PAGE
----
If positive refer hepatology to the viral hepatitis clinic on Choose and Book

SJUH clinic on Choose and Book is Viral Hepatology (this is a joint hepatology/ID clinic)

See HBV referral guidance.

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13. Hepatitis C

Quick info:

The screening test in the pathway is HCV antibody.

This indicated exposure only, but if positive the Leeds laboratory will automatically screen for viral RNA - this is the HCV-PCR result.

If positive refer hepatology.

See HCV referral guidance.

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14. Auto-Immune Hepatitis / Globulinaemia

Quick info:

Refer all:

SJUH clinic on Choose and Book currently is General Hepatology Wednesday afternoons. Some referrals may be redirected.

For info:

Auto-immune hepatitis [1]:

  • type 1 (formerly called lupoid):
    • mainly found in young to middle-aged women
    • majority, associated with high titres of anti-nuclear antibodies (ANA) and anti-smooth muscle antibodies (SMA)
    • polyclonal hypergammaglobulinemia is common
    • type 1 autoimmune hepatitis is suggested by positive ANA, ASMA, and raised IgG
  • type 2:
    • mainly found in children
    • more common in Northern Europe
    • associated with auto-antibodies against liver kidney microsomes (LKM1)
  • type 3:
    • mainly found in young women
    • associated with antibodies to soluble liver antigen and to liver and pancreas antigen (may have ANA)
  • a diagnosis of autoimmune chronic hepatitis is suggested by the absence of viral hepatitis with chronic hepatic injury and elevated immunoglobulins
  • this condition usually responds to immunosuppressive treatment

Reference:

[1] Dufour DR. Laboratory guidelines for screening, diagnosis, and monitoring of hepatic injury. Clin Chem 2000; 46: 2027-49.

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15. Alcohol Related

Quick info:

Currently the Department of Hepatology at SJUH is happy to accept referrals for evaluation regarding stage of disease or further management.

An alcohol related liver disease pathway will be developed asap.

Please complete investigations (see Investigations Box) ahead of referral.

The Department of Hepatology at SJUH and the Yorkshire and Humber Liver Network recommend the British Liver Trust http://www.britishlivertrust.org.uk/ as an excellent source of patient information

Alcohol misuse [1]:

  • can be difficult to diagnose
  • diagnosis is supported by an aspartate aminotransferase (AST):alanine aminotransferase (ALT) ratio of 2:1 or greater
  • AST:ALT ratio may occasionally be elevated in non-alcoholic steatohepatitis and frequently in cirrhotic hepatitis C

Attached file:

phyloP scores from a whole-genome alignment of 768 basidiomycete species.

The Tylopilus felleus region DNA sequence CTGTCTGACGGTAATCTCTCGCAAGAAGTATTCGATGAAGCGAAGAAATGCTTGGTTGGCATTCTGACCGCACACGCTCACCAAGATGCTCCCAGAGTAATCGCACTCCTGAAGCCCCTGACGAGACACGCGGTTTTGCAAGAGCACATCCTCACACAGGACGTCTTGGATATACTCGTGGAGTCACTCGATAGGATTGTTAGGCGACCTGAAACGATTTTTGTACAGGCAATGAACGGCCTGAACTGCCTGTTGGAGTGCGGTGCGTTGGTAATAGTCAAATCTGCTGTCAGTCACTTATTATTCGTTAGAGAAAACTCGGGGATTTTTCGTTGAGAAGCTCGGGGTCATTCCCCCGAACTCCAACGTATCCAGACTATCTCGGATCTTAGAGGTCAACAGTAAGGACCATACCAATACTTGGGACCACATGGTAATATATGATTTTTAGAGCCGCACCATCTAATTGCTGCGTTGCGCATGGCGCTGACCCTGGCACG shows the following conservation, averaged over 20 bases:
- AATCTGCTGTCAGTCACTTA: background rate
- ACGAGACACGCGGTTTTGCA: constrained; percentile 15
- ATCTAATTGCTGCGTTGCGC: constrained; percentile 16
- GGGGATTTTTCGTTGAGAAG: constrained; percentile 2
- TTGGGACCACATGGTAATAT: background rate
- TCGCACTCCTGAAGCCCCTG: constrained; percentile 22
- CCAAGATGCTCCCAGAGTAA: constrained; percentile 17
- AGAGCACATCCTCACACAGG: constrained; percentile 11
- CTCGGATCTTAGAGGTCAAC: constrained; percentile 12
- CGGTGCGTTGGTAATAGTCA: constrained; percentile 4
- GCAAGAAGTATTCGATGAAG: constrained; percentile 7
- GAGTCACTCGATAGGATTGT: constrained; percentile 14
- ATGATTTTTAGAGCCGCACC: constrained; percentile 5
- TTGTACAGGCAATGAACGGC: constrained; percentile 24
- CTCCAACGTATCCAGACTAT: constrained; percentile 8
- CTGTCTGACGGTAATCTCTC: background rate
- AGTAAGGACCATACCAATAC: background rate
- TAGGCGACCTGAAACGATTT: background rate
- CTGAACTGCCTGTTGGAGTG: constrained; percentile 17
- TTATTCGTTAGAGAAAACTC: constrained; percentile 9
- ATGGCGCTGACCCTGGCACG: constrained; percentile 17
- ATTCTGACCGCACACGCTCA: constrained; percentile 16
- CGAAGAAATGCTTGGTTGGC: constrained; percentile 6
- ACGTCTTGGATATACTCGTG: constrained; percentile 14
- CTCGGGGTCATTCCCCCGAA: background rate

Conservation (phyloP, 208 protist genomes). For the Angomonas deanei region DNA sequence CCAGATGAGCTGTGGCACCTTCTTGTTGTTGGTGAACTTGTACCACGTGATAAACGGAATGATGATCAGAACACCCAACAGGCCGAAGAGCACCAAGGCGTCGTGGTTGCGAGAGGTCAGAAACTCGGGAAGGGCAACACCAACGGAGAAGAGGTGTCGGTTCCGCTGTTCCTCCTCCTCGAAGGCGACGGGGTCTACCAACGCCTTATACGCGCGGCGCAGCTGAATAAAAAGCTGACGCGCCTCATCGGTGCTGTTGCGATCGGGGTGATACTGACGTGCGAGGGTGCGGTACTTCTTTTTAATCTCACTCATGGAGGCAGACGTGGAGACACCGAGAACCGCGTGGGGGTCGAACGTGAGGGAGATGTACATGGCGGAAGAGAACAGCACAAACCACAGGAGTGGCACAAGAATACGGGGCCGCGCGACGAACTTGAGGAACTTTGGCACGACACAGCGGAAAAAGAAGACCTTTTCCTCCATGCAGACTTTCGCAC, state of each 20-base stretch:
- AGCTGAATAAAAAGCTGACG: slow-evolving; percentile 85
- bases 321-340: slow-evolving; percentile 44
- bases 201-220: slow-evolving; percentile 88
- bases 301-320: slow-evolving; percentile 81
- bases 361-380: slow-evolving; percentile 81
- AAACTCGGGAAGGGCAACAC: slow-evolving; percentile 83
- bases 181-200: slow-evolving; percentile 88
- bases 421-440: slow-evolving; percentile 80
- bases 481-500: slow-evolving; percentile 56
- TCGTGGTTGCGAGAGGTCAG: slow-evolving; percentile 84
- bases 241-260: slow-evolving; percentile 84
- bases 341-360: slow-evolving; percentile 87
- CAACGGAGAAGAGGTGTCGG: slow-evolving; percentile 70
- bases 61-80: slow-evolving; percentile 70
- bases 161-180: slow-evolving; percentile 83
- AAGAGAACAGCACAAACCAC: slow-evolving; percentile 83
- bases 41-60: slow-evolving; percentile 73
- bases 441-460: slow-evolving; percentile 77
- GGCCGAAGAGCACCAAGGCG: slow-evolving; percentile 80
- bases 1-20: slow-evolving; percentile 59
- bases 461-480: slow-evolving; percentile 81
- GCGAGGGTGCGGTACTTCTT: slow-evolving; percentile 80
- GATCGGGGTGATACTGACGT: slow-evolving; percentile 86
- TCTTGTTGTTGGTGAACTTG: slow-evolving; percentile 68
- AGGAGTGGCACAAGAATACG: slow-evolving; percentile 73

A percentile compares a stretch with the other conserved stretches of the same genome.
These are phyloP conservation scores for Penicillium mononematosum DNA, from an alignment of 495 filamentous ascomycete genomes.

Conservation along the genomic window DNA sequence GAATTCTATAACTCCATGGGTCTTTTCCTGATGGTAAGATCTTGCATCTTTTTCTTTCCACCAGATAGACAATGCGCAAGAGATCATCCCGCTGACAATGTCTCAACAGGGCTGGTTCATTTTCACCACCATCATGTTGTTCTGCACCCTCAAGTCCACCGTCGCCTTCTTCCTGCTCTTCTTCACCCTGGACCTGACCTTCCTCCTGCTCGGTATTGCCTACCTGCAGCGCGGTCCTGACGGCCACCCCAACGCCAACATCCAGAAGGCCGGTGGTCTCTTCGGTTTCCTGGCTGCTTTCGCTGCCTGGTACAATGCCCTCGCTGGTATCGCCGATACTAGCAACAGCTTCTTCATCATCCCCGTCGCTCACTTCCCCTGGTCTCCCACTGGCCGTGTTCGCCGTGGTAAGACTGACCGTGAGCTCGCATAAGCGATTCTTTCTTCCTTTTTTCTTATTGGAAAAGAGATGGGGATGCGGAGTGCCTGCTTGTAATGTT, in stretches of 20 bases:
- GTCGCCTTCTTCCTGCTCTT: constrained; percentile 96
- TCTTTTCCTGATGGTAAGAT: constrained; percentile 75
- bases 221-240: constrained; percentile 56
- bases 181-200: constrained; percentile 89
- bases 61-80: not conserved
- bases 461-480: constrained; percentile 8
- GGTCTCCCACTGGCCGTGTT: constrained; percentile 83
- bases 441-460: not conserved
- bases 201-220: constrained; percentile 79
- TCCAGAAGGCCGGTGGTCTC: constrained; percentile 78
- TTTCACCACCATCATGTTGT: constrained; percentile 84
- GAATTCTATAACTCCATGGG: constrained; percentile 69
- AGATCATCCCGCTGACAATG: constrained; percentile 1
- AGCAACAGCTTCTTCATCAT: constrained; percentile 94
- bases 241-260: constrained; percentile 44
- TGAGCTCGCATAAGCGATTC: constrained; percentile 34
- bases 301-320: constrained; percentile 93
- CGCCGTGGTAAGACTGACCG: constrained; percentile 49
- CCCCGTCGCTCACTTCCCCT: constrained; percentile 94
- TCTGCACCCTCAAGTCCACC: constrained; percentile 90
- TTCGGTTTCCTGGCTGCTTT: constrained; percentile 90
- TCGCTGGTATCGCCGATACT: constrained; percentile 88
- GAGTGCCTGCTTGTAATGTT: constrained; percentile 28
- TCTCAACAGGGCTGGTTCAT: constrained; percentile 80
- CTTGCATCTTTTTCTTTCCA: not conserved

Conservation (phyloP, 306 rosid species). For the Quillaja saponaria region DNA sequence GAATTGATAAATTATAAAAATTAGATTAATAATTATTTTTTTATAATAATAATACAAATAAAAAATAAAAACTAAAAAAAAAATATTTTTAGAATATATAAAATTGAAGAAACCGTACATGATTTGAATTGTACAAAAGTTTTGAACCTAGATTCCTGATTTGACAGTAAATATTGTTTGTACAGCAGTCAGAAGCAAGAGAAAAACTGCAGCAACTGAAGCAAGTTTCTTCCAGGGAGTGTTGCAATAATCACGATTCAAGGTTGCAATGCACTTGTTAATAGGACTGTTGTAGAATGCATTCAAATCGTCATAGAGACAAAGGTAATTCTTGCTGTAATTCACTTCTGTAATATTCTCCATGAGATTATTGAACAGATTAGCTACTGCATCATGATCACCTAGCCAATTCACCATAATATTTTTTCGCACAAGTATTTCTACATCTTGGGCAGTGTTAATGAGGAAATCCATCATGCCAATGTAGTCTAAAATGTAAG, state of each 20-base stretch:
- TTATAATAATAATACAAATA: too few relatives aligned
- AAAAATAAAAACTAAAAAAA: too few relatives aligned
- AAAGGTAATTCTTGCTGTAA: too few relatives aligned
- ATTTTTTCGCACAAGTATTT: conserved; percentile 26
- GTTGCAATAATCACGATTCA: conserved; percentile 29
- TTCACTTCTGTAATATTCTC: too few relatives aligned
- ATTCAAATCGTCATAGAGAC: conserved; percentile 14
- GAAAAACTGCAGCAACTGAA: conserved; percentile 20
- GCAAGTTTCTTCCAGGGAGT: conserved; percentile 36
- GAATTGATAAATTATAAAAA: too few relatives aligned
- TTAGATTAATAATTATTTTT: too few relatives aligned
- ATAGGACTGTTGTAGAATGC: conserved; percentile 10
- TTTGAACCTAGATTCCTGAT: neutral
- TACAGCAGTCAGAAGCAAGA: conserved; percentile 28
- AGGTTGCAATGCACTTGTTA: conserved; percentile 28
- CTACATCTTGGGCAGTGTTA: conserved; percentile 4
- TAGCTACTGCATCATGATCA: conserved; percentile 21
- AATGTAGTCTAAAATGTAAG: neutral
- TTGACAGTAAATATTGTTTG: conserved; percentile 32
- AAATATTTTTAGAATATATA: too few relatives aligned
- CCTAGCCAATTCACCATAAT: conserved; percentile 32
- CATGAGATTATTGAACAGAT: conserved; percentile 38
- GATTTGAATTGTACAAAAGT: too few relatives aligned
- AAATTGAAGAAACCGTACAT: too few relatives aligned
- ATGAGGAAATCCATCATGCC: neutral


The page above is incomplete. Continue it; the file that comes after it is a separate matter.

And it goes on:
• it is rare for the AST to be raised by more than 8 times, and even less common for the ALT to be elevated more than 5 times

Reference:

[1] Contributors representing the Royal College of Physicians (RCP); 2011.

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16. Non-Alcoholic Fatty Liver Disease (NAFLD)

Quick info:

Features allowing confident diagnosis of NAFLD in Primary Care

GP Diagnosis: Confident parameters for potential primary care management

  • ALT Normal-x3ULN
  • BMI >28
  • BMI<28 plus any metabolic syndrome history
  • Negative aetiology screen
  • Fatty liver on USS
  • Asymptomatic / Otherwise well patient

GP Diagnosis: Parameters where further assessment in secondary care is advised

  • ALT >x3ULN
  • BMI <28, no other metabolic syndrome history
  • Normal USS
  • ALP rise only abnormality, even with features
  • Any positivity on aetiology screen
  • Symptomatic patient
  • Hepatomegaly
  • Thrombocytopaenia, low albumin, raised bilirubin, splenomegaly on USS

If a diagnosis of NAFLD cannot be made confidently in primary care along the above guidelines, please refer to Hepatology. Where is can be made confidently please proceed to fibrosis risk stratification.

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17. Urgent Hepatology Referral

Quick info:

The Dept. of Hepatology will see anyone with an ALT > 500iu/ml (not meeting criteria for emergency admission) urgently as an outpatient.

Please fax through urgent referrals to 0113 2066462. The hepatology registrar is also available for advice via SJUH switchboard.

In addition to the tests outlined in the 'Investigations' box, urgent viral serology is needed, including Hepatitis A, (B and C included in the investigations box), CMV and EBV (and HSV if any history or signs of coldsores etc), stating on request that acute hepatitis is suspected.

If there is any history of intravenous drug use in the previous 12 weeks acute hepatitis C is a possibility and hepatitis C - PCR

should be specifically requested (as the antibody may be negative and misleading).

All patients with ALT > 150 iu/ml (x3 upper limit normal) will be assessed by Hepatology on this pathway. Please comment on specific concerns in the referral information if an urgent review is requested outside the above examples. Referrals for patients with ALT between 150 and 500 are triaged within the department.

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18. Treat Underlying Cause

Quick info:

Thyroid disease